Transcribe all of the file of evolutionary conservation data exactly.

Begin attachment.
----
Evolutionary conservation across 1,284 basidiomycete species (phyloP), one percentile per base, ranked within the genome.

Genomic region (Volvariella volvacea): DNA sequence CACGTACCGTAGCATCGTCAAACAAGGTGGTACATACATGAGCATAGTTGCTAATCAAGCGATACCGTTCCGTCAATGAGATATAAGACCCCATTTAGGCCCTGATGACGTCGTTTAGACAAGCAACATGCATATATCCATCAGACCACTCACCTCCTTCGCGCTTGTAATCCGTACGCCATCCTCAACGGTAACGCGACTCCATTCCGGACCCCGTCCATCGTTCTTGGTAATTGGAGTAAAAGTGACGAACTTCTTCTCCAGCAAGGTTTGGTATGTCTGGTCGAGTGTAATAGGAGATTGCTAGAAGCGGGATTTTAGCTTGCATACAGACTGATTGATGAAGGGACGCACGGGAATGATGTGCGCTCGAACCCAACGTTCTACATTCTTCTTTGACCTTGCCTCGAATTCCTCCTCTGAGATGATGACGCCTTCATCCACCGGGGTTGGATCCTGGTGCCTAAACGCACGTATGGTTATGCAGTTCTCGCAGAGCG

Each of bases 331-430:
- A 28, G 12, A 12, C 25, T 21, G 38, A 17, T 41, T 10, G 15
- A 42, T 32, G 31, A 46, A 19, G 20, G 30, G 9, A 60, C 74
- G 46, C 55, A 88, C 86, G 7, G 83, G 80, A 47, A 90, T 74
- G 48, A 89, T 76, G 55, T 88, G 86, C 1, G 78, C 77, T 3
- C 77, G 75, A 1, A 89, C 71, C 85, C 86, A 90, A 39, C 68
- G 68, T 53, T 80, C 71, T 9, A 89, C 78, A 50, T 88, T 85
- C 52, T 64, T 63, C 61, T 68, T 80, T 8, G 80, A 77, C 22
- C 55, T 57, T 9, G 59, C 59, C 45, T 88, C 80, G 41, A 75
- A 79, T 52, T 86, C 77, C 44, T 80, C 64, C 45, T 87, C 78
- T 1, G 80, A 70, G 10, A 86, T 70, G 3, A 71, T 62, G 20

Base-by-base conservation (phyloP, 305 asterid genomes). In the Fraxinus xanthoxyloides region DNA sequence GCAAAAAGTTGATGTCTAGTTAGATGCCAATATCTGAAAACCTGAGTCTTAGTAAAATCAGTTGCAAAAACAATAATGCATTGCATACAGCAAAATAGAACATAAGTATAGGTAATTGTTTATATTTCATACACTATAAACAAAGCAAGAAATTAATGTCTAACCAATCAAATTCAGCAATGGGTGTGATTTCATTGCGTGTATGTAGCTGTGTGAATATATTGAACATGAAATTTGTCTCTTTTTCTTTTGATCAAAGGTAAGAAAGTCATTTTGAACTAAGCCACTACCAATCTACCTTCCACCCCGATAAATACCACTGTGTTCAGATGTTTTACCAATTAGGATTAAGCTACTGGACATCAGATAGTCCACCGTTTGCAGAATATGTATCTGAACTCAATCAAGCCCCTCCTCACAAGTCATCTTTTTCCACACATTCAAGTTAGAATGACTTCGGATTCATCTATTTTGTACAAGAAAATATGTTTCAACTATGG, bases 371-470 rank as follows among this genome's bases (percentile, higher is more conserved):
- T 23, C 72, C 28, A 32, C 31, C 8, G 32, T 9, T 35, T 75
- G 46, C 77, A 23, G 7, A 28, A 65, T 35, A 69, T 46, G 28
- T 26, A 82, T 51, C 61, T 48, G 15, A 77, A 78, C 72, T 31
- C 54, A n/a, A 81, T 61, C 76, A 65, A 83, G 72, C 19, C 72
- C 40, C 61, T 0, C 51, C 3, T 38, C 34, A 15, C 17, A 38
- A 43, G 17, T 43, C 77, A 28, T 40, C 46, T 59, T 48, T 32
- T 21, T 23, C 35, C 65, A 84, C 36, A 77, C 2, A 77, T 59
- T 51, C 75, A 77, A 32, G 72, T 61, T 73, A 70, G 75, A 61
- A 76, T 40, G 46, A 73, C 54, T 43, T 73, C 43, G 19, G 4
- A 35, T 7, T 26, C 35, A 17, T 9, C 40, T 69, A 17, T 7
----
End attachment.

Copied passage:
Evolutionary conservation across 1,284 basidiomycete species (phyloP), one percentile per base, ranked within the genome.

Genomic region (Volvariella volvacea): DNA sequence CACGTACCGTAGCATCGTCAAACAAGGTGGTACATACATGAGCATAGTTGCTAATCAAGCGATACCGTTCCGTCAATGAGATATAAGACCCCATTTAGGCCCTGATGACGTCGTTTAGACAAGCAACATGCATATATCCATCAGACCACTCACCTCCTTCGCGCTTGTAATCCGTACGCCATCCTCAACGGTAACGCGACTCCATTCCGGACCCCGTCCATCGTTCTTGGTAATTGGAGTAAAAGTGACGAACTTCTTCTCCAGCAAGGTTTGGTATGTCTGGTCGAGTGTAATAGGAGATTGCTAGAAGCGGGATTTTAGCTTGCATACAGACTGATTGATGAAGGGACGCACGGGAATGATGTGCGCTCGAACCCAACGTTCTACATTCTTCTTTGACCTTGCCTCGAATTCCTCCTCTGAGATGATGACGCCTTCATCCACCGGGGTTGGATCCTGGTGCCTAAACGCACGTATGGTTATGCAGTTCTCGCAGAGCG

Each of bases 331-430:
- A 28, G 12, A 12, C 25, T 21, G 38, A 17, T 41, T 10, G 15
- A 42, T 32, G 31, A 46, A 19, G 20, G 30, G 9, A 60, C 74
- G 46, C 55, A 88, C 86, G 7, G 83, G 80, A 47, A 90, T 74
- G 48, A 89, T 76, G 55, T 88, G 86, C 1, G 78, C 77, T 3
- C 77, G 75, A 1, A 89, C 71, C 85, C 86, A 90, A 39, C 68
- G 68, T 53, T 80, C 71, T 9, A 89, C 78, A 50, T 88, T 85
- C 52, T 64, T 63, C 61, T 68, T 80, T 8, G 80, A 77, C 22
- C 55, T 57, T 9, G 59, C 59, C 45, T 88, C 80, G 41, A 75
- A 79, T 52, T 86, C 77, C 44, T 80, C 64, C 45, T 87, C 78
- T 1, G 80, A 70, G 10, A 86, T 70, G 3, A 71, T 62, G 20

Base-by-base conservation (phyloP, 305 asterid genomes). In the Fraxinus xanthoxyloides region DNA sequence GCAAAAAGTTGATGTCTAGTTAGATGCCAATATCTGAAAACCTGAGTCTTAGTAAAATCAGTTGCAAAAACAATAATGCATTGCATACAGCAAAATAGAACATAAGTATAGGTAATTGTTTATATTTCATACACTATAAACAAAGCAAGAAATTAATGTCTAACCAATCAAATTCAGCAATGGGTGTGATTTCATTGCGTGTATGTAGCTGTGTGAATATATTGAACATGAAATTTGTCTCTTTTTCTTTTGATCAAAGGTAAGAAAGTCATTTTGAACTAAGCCACTACCAATCTACCTTCCACCCCGATAAATACCACTGTGTTCAGATGTTTTACCAATTAGGATTAAGCTACTGGACATCAGATAGTCCACCGTTTGCAGAATATGTATCTGAACTCAATCAAGCCCCTCCTCACAAGTCATCTTTTTCCACACATTCAAGTTAGAATGACTTCGGATTCATCTATTTTGTACAAGAAAATATGTTTCAACTATGG, bases 371-470 rank as follows among this genome's bases (percentile, higher is more conserved):
- T 23, C 72, C 28, A 32, C 31, C 8, G 32, T 9, T 35, T 75
- G 46, C 77, A 23, G 7, A 28, A 65, T 35, A 69, T 46, G 28
- T 26, A 82, T 51, C 61, T 48, G 15, A 77, A 78, C 72, T 31
- C 54, A n/a, A 81, T 61, C 76, A 65, A 83, G 72, C 19, C 72
- C 40, C 61, T 0, C 51, C 3, T 38, C 34, A 15, C 17, A 38
- A 43, G 17, T 43, C 77, A 28, T 40, C 46, T 59, T 48, T 32
- T 21, T 23, C 35, C 65, A 84, C 36, A 77, C 2, A 77, T 59
- T 51, C 75, A 77, A 32, G 72, T 61, T 73, A 70, G 75, A 61
- A 76, T 40, G 46, A 73, C 54, T 43, T 73, C 43, G 19, G 4
- A 35, T 7, T 26, C 35, A 17, T 9, C 40, T 69, A 17, T 7